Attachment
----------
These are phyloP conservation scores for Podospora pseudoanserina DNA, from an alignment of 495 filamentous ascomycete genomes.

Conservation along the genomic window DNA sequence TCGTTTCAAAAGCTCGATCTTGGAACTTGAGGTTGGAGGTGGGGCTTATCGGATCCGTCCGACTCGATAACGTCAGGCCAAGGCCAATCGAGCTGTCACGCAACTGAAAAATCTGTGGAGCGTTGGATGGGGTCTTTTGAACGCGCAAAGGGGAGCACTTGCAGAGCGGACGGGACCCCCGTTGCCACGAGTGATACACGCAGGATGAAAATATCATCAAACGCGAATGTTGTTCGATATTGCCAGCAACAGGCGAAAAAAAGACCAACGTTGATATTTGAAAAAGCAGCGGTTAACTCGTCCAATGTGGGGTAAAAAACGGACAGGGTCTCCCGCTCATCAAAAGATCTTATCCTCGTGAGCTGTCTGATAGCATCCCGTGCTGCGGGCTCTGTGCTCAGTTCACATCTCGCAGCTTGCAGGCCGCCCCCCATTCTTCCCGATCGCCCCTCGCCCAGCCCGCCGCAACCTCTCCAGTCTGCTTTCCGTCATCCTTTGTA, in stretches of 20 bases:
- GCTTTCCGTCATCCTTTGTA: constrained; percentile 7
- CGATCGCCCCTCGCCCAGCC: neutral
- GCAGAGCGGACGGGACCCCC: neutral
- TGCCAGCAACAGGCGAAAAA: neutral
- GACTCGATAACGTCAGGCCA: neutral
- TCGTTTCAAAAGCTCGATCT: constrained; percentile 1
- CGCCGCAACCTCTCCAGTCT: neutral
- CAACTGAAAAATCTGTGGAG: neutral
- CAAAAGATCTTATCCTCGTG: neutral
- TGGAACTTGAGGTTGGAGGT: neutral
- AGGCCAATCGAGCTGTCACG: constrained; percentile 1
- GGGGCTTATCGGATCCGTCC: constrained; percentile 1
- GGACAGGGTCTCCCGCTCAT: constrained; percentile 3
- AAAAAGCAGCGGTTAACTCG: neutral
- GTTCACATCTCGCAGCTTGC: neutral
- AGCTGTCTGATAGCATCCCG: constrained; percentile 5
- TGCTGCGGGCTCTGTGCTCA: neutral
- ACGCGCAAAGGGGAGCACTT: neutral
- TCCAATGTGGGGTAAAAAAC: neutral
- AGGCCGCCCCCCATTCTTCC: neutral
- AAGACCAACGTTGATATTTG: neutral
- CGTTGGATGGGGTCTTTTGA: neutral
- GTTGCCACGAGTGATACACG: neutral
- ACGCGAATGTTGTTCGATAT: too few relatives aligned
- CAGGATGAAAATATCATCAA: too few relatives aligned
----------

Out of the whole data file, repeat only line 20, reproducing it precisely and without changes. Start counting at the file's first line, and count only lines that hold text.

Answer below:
- ACGCGCAAAGGGGAGCACTT: neutral